I guess my photography lesson for today is, if you’ve got an onion, make onion soup. Or, never delete an image unless it has nothing to say.

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The Poisonous Playground

Posted in Dangerous, Opinions on July 18th, 2009 by MadDog
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Maybe it’s the weather. I don’t know. I seem overly grumpy and prone to critical thinking lately. Here is how it looked this morning out over Tab Anchorage:

Brooding sky over Tab Anchorage

You’d be grumpy and out-of-sorts too if you had to see that and compare it with the same image in the post here.

But, that’s not what I’m here to complain about today. If fact, I have something far more serious to complain about. Have a look at this:

Poisonous Playground

On first inspection, it seems to be only some rather decrepit looking playground equipment. It’s not the seemingly poor condition of the equipment that’s the problem. Mould will grow on anything and everything here. Things get mouldy and nasty looking very quickly. If you stand still long enough mould will glue you to the ground. No, it’s not the mould that I’m complaining about.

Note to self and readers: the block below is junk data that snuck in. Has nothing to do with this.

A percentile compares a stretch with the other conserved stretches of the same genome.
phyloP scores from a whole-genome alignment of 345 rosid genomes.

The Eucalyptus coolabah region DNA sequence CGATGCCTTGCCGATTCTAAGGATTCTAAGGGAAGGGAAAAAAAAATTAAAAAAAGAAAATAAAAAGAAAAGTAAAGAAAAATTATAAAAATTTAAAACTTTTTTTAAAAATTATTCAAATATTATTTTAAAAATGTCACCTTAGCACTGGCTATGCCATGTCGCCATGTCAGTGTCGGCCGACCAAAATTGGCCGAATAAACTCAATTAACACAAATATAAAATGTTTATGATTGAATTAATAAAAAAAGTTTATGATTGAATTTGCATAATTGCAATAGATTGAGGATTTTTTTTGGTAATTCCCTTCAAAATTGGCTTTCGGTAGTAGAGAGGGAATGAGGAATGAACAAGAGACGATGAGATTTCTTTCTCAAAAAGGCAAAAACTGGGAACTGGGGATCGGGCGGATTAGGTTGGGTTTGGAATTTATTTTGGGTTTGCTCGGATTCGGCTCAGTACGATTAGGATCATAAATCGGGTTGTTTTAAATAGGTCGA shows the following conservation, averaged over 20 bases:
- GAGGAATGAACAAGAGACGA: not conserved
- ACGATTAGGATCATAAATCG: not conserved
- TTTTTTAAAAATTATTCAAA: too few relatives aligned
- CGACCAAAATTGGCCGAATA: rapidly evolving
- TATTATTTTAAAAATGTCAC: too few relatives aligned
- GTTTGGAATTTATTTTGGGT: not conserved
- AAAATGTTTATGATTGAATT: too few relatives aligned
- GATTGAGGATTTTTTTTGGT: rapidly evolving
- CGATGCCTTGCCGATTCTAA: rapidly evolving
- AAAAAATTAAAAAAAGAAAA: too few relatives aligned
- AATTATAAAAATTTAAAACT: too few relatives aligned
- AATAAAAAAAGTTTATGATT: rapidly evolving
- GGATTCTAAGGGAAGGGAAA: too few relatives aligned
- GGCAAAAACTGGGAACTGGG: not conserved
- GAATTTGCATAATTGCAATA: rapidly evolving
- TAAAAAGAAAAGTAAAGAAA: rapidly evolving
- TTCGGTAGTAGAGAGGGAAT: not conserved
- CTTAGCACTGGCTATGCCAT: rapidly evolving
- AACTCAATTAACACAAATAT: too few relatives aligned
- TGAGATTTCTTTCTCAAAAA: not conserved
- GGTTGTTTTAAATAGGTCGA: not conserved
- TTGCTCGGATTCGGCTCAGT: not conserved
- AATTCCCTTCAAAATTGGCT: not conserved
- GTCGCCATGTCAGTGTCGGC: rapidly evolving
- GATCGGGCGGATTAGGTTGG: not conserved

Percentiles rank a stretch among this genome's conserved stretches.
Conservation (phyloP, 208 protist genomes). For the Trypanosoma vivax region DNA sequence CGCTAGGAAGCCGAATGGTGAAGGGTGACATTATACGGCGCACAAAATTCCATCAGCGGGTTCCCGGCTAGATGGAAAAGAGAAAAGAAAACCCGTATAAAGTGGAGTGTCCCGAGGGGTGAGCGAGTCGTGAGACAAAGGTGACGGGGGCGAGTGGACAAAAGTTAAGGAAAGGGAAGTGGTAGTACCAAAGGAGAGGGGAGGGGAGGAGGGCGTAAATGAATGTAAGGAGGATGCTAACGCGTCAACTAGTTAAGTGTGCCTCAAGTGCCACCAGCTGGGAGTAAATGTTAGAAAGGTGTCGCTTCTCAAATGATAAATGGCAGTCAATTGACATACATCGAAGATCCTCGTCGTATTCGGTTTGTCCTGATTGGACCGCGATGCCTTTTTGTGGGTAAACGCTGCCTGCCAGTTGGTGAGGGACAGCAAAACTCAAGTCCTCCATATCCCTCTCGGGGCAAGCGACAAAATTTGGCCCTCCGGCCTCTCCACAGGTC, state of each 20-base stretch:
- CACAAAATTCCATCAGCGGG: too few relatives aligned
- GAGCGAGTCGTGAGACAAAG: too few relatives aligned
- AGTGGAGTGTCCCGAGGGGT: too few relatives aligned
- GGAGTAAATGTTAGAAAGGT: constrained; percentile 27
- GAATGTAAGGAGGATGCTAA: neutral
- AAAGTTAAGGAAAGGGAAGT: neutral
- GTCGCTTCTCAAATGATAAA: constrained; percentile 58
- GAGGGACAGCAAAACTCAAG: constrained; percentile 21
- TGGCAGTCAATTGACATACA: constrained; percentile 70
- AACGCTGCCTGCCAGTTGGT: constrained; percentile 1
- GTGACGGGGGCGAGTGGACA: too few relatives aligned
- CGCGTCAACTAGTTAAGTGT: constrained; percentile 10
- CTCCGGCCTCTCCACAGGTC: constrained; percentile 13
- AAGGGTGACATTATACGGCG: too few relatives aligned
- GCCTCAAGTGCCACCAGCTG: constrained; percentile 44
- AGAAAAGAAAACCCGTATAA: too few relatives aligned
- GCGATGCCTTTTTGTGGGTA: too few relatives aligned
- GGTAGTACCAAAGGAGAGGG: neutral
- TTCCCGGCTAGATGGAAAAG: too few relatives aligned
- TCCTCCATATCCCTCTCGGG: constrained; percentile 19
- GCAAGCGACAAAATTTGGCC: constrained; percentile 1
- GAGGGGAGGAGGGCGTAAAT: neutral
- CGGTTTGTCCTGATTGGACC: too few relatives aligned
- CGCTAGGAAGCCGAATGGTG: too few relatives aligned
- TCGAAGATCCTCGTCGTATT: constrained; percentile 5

We went through a mild season of hell when our friend Val Jerram was arranging for the free playground equipment to be sent up through Rotary International as a gift to the children of Madang. As with most such operations, everything that could go wrong did go wrong. Finally however, the playground equipment was installed and happy kids were using it.

So what thanks for such generosity was provided by the so-called caretakers of our town?  See the nasty looking jumble of colour a few metres from the playground equipment? That is the horrible, disease-laden garbage from the town market a couple of squares away.

What a perfect spot for it. It’s right next to the lily pond and just at the end of the botanical garden. If the kids get bored playing, they can probably find a snack to keep their energy up.

No wonder I’m grumpy.